For example, Figure 2 shows the relationship between names (Mouse and java.lang.Object) in the name spaces of the previous example and type data in the method area. One fully qualified name that both name spaces contain is java.lang.Object. In the case of this name, both entries (one in each name space) are associated with the same chunk of type data in the method area.

By contrast, although both name spaces also contain the fully qualified name Mouse, each entry (one in each name space) is associated with a different chunk of type data in the method area. In the upper name space, the name Mouse is associated with a chunk of type data that describes a small, furry animal with a pink nose. In the lower name space, the name Mouse is associated with a chunk of type data that describes a device you attach to your computer.

Figure 2. Names and definitions

Dynamic linking and name spaces

When you compile a Java program, you get one class file for each type (class or interface) you define in source code. The class file is an intermediate compiled binary format for the type. Class files, which haven't been linked, contain symbolic references to other types in a list called the constant pool. At runtime, the JVM dynamically links the Java application by resolving the symbolic references contained in the constant pools of class files. This process is called constant pool resolution.

Name spaces in the JVM arise from a simple rule that all JVMs must follow when they resolve the symbolic references contained inside class files. Sometimes, an entry in a constant pool may refer symbolically to a type that hasn't yet been loaded. When such entries are resolved, the JVM must load the referred-to type. Because all types must be loaded by a class loader, the JVM must at that point decide which class loader to ask to load the type.

To choose a class loader, the JVM uses this simple rule:

The Resolution Rule - The JVM loads referenced types via the same class loader that loaded the referencing type.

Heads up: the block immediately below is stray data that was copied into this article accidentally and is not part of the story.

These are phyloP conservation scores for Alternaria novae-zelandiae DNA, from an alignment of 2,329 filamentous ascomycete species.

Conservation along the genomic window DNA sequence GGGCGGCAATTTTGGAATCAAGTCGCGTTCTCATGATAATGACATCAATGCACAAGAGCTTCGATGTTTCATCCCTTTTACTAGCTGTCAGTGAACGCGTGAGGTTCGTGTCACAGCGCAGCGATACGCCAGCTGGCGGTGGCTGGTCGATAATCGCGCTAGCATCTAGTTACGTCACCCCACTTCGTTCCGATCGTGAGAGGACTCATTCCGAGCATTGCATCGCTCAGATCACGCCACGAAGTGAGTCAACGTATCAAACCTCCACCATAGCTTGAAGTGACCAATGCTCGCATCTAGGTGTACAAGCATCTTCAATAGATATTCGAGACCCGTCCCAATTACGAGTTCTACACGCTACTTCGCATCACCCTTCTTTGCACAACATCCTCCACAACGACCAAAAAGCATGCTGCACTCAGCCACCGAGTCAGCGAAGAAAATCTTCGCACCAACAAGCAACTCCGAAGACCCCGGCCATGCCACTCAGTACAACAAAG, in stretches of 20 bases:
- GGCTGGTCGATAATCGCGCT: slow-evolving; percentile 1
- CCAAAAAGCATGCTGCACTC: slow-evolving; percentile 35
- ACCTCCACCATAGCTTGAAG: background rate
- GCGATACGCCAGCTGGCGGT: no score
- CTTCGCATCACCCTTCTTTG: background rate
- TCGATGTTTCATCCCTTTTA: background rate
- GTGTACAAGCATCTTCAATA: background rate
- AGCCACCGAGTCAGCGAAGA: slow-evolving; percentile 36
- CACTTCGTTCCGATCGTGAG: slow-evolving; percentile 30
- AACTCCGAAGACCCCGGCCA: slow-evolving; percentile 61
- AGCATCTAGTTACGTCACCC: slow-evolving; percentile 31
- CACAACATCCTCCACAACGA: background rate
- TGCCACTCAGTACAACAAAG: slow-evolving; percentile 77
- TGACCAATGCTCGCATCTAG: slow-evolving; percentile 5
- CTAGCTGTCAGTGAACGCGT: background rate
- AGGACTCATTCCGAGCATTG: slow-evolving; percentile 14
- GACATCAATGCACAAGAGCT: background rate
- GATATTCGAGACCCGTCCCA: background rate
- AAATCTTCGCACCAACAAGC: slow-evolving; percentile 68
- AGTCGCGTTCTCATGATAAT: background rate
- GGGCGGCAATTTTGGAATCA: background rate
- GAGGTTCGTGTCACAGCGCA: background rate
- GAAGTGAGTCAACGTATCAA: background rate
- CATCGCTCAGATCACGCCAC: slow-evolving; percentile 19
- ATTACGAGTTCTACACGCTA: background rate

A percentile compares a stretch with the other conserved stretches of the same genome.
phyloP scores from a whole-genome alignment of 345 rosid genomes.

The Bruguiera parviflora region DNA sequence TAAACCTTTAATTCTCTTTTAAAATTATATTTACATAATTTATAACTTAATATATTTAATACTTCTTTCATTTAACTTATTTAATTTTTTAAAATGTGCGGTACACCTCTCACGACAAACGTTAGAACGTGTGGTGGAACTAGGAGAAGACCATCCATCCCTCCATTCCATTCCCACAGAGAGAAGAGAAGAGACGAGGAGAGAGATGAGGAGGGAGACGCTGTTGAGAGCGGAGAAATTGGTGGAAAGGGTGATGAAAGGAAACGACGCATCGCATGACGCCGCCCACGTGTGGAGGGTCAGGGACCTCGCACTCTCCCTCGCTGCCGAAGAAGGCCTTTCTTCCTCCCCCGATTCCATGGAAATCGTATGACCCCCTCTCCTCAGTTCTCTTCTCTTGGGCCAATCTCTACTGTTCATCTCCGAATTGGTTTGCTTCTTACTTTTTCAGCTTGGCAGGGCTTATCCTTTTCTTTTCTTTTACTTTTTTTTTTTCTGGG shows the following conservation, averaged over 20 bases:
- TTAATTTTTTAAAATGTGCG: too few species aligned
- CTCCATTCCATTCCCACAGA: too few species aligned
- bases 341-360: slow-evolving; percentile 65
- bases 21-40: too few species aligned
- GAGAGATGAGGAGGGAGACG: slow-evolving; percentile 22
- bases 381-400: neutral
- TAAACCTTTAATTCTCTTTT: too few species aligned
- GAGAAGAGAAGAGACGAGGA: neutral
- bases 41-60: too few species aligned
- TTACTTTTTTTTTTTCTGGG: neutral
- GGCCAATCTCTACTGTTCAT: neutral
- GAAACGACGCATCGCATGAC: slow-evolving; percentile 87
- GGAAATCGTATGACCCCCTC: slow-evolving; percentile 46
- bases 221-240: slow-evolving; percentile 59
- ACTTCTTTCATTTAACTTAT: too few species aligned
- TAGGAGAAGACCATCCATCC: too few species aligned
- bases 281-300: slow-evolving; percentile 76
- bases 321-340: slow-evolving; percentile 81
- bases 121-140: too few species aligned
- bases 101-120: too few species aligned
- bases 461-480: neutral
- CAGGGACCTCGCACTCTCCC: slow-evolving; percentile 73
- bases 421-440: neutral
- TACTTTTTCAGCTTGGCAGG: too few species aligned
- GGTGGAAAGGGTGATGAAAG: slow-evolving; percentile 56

An example with no dynamic extension

This one fundamental "Resolution Rule" of Java's linking model is what generates name spaces inside a JVM. If a class named Cat, for example, contains a symbolic reference to a class named Mouse, the JVM will load Mouse via the same class loader that loaded Cat. Because Mouse is loaded via the same class loader that loaded Cat, Mouse will end up in the same name space as Cat.

Thus, given these classes...

// In file dynaext/ex1/Cat.java
public class Cat {
    public static void main(String[] args) {
        Rodent myToy = new Mouse();
        myToy.scurry();
    }
}
// In file dynaext/ex1/Rodent.java
public class Rodent {
    public void scurry() {
        System.out.println("Rodent scurrying");
    }
}
// In file dynaext/ex1/Mouse.java
public class Mouse extends Rodent {
    public void scurry() {
        System.out.println("Mouse scurrying");
    }
}

the name spaces of the Cat application (just after scurry() is invoked on the Rodentreference) will look as shown in Figure 3. Because no class loader object is instantiated in this application, only one name space (that of the primordial class loader) exists. Because the primordial loader loaded Cat, the JVM will use the primordial loader to load Mouse.

Figure 3. The rule in action

Dynamic extension with forName()

Class java.lang.Class contains a static method, forName(), that enables you to dynamically load types into your program. For example, the following application, named Cat, dynamically loads classes that descend from Rodent, makes an instance, and invokes scurry() on the resulting object.

// In file dynaext/ex2/Cat.java

public class Cat { public static void main(String[] args) throws ClassNotFoundException, IllegalAccessException, InstantiationException { Class c = Class.forName(args[0]); Rodent myToy = (Rodent) c.newInstance(); myToy.scurry(); }

}

// In file dynaext/ex2/Rodent.java

public class Rodent { public void scurry() { System.out.println("Rodent scurrying"); }

}

// In file dynaext/ex2/Mouse.java

public class Mouse extends Rodent { public void scurry() { System.out.println("Mouse scurrying"); }

}